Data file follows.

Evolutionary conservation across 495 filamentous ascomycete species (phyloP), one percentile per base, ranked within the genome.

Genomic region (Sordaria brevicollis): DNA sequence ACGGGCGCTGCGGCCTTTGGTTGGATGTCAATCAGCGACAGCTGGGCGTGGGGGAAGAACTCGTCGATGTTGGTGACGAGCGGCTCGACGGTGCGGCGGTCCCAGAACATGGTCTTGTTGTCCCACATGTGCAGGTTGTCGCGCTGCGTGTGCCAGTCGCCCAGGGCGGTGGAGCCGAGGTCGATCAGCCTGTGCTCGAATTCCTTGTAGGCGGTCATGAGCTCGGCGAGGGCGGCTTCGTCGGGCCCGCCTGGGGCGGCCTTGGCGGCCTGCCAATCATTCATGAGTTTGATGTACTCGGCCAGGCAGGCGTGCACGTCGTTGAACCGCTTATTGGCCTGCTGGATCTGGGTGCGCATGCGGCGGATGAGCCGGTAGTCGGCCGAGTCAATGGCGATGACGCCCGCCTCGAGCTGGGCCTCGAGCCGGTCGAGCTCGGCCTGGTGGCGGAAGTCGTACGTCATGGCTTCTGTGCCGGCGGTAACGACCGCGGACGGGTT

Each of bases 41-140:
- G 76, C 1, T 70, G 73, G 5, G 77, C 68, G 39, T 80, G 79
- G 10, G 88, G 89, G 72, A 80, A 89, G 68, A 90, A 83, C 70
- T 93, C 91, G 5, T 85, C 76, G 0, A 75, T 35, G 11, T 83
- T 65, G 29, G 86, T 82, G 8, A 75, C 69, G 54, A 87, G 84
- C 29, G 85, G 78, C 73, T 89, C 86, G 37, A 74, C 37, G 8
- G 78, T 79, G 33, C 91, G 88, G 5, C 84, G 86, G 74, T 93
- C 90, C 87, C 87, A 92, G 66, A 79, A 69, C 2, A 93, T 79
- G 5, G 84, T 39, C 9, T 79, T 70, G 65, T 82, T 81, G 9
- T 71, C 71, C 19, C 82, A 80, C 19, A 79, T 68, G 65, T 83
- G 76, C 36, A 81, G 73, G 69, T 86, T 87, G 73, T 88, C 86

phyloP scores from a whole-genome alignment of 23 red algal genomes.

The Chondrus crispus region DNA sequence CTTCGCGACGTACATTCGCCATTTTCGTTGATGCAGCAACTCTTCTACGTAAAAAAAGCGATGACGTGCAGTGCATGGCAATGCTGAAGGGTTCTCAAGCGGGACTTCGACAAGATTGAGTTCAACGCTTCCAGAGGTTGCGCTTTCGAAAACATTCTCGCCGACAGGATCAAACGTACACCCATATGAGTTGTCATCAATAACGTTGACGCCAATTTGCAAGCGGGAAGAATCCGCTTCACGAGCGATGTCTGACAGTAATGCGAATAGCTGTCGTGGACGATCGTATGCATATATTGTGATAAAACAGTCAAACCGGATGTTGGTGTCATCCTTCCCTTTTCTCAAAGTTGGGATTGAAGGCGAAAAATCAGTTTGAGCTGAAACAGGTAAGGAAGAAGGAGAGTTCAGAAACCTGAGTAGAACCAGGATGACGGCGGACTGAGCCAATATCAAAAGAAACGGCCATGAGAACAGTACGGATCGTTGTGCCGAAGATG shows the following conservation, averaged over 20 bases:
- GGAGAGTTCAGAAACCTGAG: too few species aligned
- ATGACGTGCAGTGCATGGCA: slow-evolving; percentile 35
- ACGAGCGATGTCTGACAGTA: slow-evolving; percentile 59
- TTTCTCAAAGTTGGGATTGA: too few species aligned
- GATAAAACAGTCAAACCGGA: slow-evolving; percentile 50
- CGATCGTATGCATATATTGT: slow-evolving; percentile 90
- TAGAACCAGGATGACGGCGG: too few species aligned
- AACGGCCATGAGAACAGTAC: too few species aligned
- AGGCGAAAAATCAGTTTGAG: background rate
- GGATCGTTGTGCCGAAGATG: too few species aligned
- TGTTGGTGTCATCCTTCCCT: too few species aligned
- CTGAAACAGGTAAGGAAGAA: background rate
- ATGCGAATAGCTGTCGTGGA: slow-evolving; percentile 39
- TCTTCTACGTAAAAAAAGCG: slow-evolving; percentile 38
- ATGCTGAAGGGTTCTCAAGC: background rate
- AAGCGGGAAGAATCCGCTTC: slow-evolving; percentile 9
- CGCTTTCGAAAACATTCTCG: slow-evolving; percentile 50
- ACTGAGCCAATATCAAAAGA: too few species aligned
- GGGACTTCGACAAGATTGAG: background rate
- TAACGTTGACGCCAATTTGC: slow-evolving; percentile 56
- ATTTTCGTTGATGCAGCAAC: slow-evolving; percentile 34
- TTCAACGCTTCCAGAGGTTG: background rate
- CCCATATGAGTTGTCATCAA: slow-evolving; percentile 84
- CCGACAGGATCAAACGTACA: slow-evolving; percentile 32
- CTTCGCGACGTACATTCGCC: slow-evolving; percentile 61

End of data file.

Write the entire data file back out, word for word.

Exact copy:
Evolutionary conservation across 495 filamentous ascomycete species (phyloP), one percentile per base, ranked within the genome.

Genomic region (Sordaria brevicollis): DNA sequence ACGGGCGCTGCGGCCTTTGGTTGGATGTCAATCAGCGACAGCTGGGCGTGGGGGAAGAACTCGTCGATGTTGGTGACGAGCGGCTCGACGGTGCGGCGGTCCCAGAACATGGTCTTGTTGTCCCACATGTGCAGGTTGTCGCGCTGCGTGTGCCAGTCGCCCAGGGCGGTGGAGCCGAGGTCGATCAGCCTGTGCTCGAATTCCTTGTAGGCGGTCATGAGCTCGGCGAGGGCGGCTTCGTCGGGCCCGCCTGGGGCGGCCTTGGCGGCCTGCCAATCATTCATGAGTTTGATGTACTCGGCCAGGCAGGCGTGCACGTCGTTGAACCGCTTATTGGCCTGCTGGATCTGGGTGCGCATGCGGCGGATGAGCCGGTAGTCGGCCGAGTCAATGGCGATGACGCCCGCCTCGAGCTGGGCCTCGAGCCGGTCGAGCTCGGCCTGGTGGCGGAAGTCGTACGTCATGGCTTCTGTGCCGGCGGTAACGACCGCGGACGGGTT

Each of bases 41-140:
- G 76, C 1, T 70, G 73, G 5, G 77, C 68, G 39, T 80, G 79
- G 10, G 88, G 89, G 72, A 80, A 89, G 68, A 90, A 83, C 70
- T 93, C 91, G 5, T 85, C 76, G 0, A 75, T 35, G 11, T 83
- T 65, G 29, G 86, T 82, G 8, A 75, C 69, G 54, A 87, G 84
- C 29, G 85, G 78, C 73, T 89, C 86, G 37, A 74, C 37, G 8
- G 78, T 79, G 33, C 91, G 88, G 5, C 84, G 86, G 74, T 93
- C 90, C 87, C 87, A 92, G 66, A 79, A 69, C 2, A 93, T 79
- G 5, G 84, T 39, C 9, T 79, T 70, G 65, T 82, T 81, G 9
- T 71, C 71, C 19, C 82, A 80, C 19, A 79, T 68, G 65, T 83
- G 76, C 36, A 81, G 73, G 69, T 86, T 87, G 73, T 88, C 86

phyloP scores from a whole-genome alignment of 23 red algal genomes.

The Chondrus crispus region DNA sequence CTTCGCGACGTACATTCGCCATTTTCGTTGATGCAGCAACTCTTCTACGTAAAAAAAGCGATGACGTGCAGTGCATGGCAATGCTGAAGGGTTCTCAAGCGGGACTTCGACAAGATTGAGTTCAACGCTTCCAGAGGTTGCGCTTTCGAAAACATTCTCGCCGACAGGATCAAACGTACACCCATATGAGTTGTCATCAATAACGTTGACGCCAATTTGCAAGCGGGAAGAATCCGCTTCACGAGCGATGTCTGACAGTAATGCGAATAGCTGTCGTGGACGATCGTATGCATATATTGTGATAAAACAGTCAAACCGGATGTTGGTGTCATCCTTCCCTTTTCTCAAAGTTGGGATTGAAGGCGAAAAATCAGTTTGAGCTGAAACAGGTAAGGAAGAAGGAGAGTTCAGAAACCTGAGTAGAACCAGGATGACGGCGGACTGAGCCAATATCAAAAGAAACGGCCATGAGAACAGTACGGATCGTTGTGCCGAAGATG shows the following conservation, averaged over 20 bases:
- GGAGAGTTCAGAAACCTGAG: too few species aligned
- ATGACGTGCAGTGCATGGCA: slow-evolving; percentile 35
- ACGAGCGATGTCTGACAGTA: slow-evolving; percentile 59
- TTTCTCAAAGTTGGGATTGA: too few species aligned
- GATAAAACAGTCAAACCGGA: slow-evolving; percentile 50
- CGATCGTATGCATATATTGT: slow-evolving; percentile 90
- TAGAACCAGGATGACGGCGG: too few species aligned
- AACGGCCATGAGAACAGTAC: too few species aligned
- AGGCGAAAAATCAGTTTGAG: background rate
- GGATCGTTGTGCCGAAGATG: too few species aligned
- TGTTGGTGTCATCCTTCCCT: too few species aligned
- CTGAAACAGGTAAGGAAGAA: background rate
- ATGCGAATAGCTGTCGTGGA: slow-evolving; percentile 39
- TCTTCTACGTAAAAAAAGCG: slow-evolving; percentile 38
- ATGCTGAAGGGTTCTCAAGC: background rate
- AAGCGGGAAGAATCCGCTTC: slow-evolving; percentile 9
- CGCTTTCGAAAACATTCTCG: slow-evolving; percentile 50
- ACTGAGCCAATATCAAAAGA: too few species aligned
- GGGACTTCGACAAGATTGAG: background rate
- TAACGTTGACGCCAATTTGC: slow-evolving; percentile 56
- ATTTTCGTTGATGCAGCAAC: slow-evolving; percentile 34
- TTCAACGCTTCCAGAGGTTG: background rate
- CCCATATGAGTTGTCATCAA: slow-evolving; percentile 84
- CCGACAGGATCAAACGTACA: slow-evolving; percentile 32
- CTTCGCGACGTACATTCGCC: slow-evolving; percentile 61